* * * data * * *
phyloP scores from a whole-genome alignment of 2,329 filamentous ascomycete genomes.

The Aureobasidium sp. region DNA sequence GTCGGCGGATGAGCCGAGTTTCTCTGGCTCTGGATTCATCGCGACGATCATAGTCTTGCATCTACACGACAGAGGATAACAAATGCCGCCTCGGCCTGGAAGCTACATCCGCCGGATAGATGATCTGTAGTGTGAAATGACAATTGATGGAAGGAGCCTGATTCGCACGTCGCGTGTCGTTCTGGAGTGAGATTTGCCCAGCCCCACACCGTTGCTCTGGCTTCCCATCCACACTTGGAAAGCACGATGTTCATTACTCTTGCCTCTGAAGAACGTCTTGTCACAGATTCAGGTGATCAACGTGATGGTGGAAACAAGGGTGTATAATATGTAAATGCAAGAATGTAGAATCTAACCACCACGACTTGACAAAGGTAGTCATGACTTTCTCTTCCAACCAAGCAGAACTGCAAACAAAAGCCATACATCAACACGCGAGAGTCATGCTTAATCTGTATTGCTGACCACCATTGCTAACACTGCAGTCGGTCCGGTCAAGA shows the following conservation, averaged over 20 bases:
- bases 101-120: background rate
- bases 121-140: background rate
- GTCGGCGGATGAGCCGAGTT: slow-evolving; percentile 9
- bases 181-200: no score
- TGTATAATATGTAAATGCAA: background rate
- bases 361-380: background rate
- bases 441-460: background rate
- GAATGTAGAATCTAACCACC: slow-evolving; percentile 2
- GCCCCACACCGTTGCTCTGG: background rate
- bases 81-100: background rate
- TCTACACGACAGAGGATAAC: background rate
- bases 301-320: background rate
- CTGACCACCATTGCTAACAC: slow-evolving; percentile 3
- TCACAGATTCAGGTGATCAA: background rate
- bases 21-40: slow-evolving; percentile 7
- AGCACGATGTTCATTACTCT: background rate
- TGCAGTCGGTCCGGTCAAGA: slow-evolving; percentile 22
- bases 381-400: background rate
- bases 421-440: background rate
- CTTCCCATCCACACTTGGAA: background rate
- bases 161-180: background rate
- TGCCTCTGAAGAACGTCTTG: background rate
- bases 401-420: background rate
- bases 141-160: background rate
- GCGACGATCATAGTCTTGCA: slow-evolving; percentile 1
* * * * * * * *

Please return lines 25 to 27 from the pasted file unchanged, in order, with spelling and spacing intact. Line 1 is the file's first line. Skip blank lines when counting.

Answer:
- bases 401-420: background rate
- bases 141-160: background rate
- GCGACGATCATAGTCTTGCA: slow-evolving; percentile 1